Among other advantages over electric motors, air motors do not require "oversizing" in terms of power, first because there is no risk of overheating, and also because the displayed power of an air motor is the actual power output. This is not the case with electric motors that have a power output that is lower than the apparent power.
How to choose air motor's power? To determine the necessary power, you need to have in mind 3 pieces of information and it’s necessary to know the environment in which the motor will be used to narrow down the choices.
Pressure and available air flow
Available pressure and air flow will determine the power available for the motor. It is an essential element for the application. In general, air motors are designed to operate at a pressure of about 6 bars. If not, the motor will run, but with reduced performance (especially the torque).
This torque is determined by the application itself. Knowing the required torque is critical to choosing the right air motor. The first thing to consider is what the motor will be asked to do.
This is the speed we want the motor to turn in "normal" conditions of use, meaning with the application’s nominal torque, the defined pressure, without special constraints (such as blocking or abnormal load applied to the motor). Unlike an electric motor, an air motor adapts speed depending on the required torque.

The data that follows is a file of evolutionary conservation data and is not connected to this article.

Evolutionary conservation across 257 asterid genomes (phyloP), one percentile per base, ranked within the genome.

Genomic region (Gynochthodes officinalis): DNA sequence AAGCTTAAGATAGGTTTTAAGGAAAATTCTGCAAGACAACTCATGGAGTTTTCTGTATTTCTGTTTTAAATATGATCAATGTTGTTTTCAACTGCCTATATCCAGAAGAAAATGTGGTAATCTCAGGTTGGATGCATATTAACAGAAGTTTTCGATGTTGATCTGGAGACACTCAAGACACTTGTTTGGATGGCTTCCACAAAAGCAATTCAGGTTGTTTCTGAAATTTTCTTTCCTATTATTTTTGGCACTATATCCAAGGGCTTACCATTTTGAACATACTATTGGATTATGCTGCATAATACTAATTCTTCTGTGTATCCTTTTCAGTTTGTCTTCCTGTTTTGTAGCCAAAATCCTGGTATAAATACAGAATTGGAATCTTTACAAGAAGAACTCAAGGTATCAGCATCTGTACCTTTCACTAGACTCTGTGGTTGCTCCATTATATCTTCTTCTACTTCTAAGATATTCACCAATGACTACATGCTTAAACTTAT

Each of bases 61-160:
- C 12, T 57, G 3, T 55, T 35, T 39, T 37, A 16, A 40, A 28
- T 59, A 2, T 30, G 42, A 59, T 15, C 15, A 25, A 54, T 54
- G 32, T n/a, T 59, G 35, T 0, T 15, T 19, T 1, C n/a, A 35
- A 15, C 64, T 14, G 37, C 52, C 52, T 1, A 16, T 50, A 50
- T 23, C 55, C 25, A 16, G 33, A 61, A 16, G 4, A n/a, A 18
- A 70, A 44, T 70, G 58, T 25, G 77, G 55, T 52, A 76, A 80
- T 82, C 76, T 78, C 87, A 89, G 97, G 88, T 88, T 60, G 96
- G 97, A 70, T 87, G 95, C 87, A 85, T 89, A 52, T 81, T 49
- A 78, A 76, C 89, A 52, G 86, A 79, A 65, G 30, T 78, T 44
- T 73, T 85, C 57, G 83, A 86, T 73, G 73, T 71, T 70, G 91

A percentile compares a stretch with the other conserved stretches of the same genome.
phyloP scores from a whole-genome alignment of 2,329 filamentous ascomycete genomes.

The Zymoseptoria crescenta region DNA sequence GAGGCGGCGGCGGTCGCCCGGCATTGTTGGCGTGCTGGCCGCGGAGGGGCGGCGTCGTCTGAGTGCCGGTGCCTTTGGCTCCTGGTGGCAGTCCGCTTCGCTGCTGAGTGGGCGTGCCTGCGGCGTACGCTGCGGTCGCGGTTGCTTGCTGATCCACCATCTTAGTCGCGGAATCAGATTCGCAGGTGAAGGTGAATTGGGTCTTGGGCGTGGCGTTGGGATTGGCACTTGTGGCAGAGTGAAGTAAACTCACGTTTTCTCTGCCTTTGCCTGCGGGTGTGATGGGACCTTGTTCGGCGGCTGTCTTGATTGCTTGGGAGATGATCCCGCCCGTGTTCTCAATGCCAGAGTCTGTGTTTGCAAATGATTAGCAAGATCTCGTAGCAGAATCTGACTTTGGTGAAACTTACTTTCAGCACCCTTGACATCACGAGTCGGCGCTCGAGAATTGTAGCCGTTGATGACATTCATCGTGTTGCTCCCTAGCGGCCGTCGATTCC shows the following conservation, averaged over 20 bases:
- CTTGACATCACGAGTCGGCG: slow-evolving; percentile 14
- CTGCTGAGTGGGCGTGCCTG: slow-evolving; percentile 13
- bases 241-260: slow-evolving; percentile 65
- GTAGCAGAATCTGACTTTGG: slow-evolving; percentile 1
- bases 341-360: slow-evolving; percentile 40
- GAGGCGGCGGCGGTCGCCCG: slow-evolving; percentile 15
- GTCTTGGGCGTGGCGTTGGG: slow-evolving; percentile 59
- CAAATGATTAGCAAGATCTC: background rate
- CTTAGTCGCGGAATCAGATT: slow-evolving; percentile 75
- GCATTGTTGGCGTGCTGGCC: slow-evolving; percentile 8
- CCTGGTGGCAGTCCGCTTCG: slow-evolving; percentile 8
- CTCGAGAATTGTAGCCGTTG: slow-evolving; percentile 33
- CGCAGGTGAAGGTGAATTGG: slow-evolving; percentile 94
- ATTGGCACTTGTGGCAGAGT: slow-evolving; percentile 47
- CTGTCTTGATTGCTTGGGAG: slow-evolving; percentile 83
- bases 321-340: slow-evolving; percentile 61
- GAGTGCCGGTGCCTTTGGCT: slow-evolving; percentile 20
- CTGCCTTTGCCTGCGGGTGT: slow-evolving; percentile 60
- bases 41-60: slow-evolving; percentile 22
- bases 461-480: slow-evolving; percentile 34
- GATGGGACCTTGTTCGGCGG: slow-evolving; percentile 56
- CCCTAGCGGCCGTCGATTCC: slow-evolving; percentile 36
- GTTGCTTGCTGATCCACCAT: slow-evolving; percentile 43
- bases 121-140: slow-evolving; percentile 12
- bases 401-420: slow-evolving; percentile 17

These 3 characteristics will determine the power required for the application. For a given pressure, the power is a function of the torque and speed by the following relationship:
P = Power (in watts)
T = Torque (in Newton meters)
S = Speed (in revolutions / minute)
So, if we know at least 2 of these elements (power, torque, speed), we can determine the third!
Once the range of power is specified, we narrow down the choice with respect to the other criteria related to the environment or specific operation constraints.